The government apparently advised public bodies how to evade Freedom of Information (FoI) questions relating to preparations for a no-deal Brexit, according to a leaked document. It said bodies should “neither confirm nor deny” having plans in place, because one organisation giving information could undermine government negotiations.
Note: there are “qualified exemptions” to the FoI act that mean information may not have to be released. This will be on a case-by-case judgment and if appealed, the Information Commissioner may or may not agree.
The Media Lawyers Association submitted a case for protect the ability of journalists to carry out investigations within the Data Protection Bill that was being considered in 2018. The submission explains the exemptions from normal data rules that journalists enjoy when working on stories they believe to be in the public interest. The submission quotes Lord Williams of Mostyn’s words at the time of the previous Data Protection Bill: “It is notorious that some public figures… have used their financial ability to silence, to stifle at birth almost, legitimate media inquiries into their malpractice.” Read the submission here.
MPs blocked a Labour amendment to the Data Protection Bill aimed at reopening the Leveson Inquiry into the conduct of the press – despite an impassioned plea by former leader Ed Miliband about the promises made to victims of phone hacking. Watch it here.
A reported proposal to test “digital trials”, with hearings held online, would be a threat to open justice and could confuse some defendants into pleading guilty, say critics and academics. Elsewhere, concerns have been expressed about local journalists having access to the court. Read a piece in The Guardian here.
The requirement to respond to requests under the Freedom of Information Act has been extended to the Housing Ombudsman, the Surveillance Camera Commission and several other bodies. See the full list of new entries here (scroll down a short way).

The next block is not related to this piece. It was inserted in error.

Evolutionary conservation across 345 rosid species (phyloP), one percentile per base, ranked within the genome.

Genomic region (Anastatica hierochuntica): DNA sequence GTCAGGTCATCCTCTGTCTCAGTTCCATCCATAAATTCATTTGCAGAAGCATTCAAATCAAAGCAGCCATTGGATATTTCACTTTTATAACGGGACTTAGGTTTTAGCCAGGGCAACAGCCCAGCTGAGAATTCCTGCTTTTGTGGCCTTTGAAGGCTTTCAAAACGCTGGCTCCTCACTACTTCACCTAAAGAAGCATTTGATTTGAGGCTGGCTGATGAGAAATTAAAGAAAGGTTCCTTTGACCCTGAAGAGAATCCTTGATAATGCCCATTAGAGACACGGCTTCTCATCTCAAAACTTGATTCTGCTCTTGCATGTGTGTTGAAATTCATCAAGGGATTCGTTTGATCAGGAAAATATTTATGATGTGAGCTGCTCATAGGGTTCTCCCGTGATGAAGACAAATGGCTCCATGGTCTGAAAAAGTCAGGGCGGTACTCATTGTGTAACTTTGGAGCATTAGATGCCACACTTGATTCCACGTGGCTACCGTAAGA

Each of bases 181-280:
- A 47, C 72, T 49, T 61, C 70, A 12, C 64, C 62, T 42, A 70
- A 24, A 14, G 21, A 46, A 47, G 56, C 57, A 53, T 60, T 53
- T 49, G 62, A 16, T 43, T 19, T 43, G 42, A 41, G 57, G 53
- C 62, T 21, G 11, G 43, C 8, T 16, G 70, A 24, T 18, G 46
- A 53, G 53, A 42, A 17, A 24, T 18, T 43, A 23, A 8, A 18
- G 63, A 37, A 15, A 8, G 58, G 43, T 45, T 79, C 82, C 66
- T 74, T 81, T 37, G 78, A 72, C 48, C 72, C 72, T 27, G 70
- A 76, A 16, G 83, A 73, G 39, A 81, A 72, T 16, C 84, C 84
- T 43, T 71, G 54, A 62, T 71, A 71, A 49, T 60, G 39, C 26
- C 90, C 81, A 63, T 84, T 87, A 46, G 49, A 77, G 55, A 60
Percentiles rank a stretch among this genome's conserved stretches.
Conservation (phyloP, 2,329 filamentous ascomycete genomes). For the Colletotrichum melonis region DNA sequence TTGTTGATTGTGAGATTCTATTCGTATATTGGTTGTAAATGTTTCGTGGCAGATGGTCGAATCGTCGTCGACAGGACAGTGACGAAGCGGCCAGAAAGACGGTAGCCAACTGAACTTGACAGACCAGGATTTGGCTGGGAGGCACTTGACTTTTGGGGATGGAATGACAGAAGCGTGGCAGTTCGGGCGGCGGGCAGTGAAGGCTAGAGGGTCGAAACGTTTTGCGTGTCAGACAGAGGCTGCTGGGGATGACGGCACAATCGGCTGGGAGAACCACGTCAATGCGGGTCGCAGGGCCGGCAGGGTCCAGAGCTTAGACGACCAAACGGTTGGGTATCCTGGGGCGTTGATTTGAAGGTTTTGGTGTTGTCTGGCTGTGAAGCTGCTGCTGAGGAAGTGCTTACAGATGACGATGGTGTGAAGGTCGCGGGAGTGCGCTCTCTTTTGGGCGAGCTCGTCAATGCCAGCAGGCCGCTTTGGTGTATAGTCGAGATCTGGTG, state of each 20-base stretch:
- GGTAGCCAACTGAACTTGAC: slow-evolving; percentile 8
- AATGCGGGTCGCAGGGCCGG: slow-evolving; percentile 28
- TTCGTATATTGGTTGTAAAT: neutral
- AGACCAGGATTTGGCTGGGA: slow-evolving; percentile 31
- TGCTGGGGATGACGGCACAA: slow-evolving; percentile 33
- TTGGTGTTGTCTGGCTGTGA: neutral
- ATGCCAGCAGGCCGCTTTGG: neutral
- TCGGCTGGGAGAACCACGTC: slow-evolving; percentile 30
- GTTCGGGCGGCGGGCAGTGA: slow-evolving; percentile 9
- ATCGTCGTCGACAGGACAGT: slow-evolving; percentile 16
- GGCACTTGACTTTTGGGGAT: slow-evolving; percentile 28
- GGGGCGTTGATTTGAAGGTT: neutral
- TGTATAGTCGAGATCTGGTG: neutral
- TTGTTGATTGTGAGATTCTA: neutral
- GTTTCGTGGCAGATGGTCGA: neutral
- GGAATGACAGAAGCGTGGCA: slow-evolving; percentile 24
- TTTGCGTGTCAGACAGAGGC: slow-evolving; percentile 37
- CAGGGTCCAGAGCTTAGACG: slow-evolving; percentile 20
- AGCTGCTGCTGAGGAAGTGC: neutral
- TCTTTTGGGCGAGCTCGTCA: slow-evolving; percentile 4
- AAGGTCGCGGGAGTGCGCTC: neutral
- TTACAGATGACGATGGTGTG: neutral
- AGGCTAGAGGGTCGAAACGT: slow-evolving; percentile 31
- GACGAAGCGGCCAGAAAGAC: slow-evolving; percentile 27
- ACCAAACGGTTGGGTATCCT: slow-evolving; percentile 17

For information about all types of organisation subject to the act, click on the FoI wiki.
A House of Lords vote calling for the second part of the Leveson Inquiry to commence was denounced as an attempt to curb press freedom. The Lords also narrowly voted for an inquiry into media conduct in relation to data protection, with the threat of draconian penalties. House of Commons approval would be needed for either step to be taken. Read more from Press Gazette, and The Guardian.
‘Ping pong’ threat as government hits back on press freedom
Culture Secretary Matt Hancock criticized the Lords’ actions, saying they would be a “hammer blow” to local newspapers. But some peers threatened a ping-pong battle with the Commons if the two Houses disagreed, reported Press Gazette on 18 January 2018.
Note: this story was uploaded before the implementation of the EU’s General Data Protection Regulation directive, which toughens up data protection law, from May 2018.
A reporter’s battle to see the diary of former Health Secretary Andrew Lansley went all the way to the Court of Appeal – which ordered the government to reveal nearly all of it. It covered the period when the minister was working on a major shake-up of the NHS. The case highlights several reasons why Freedom of Information is considered important to journalism and the public interest. Read more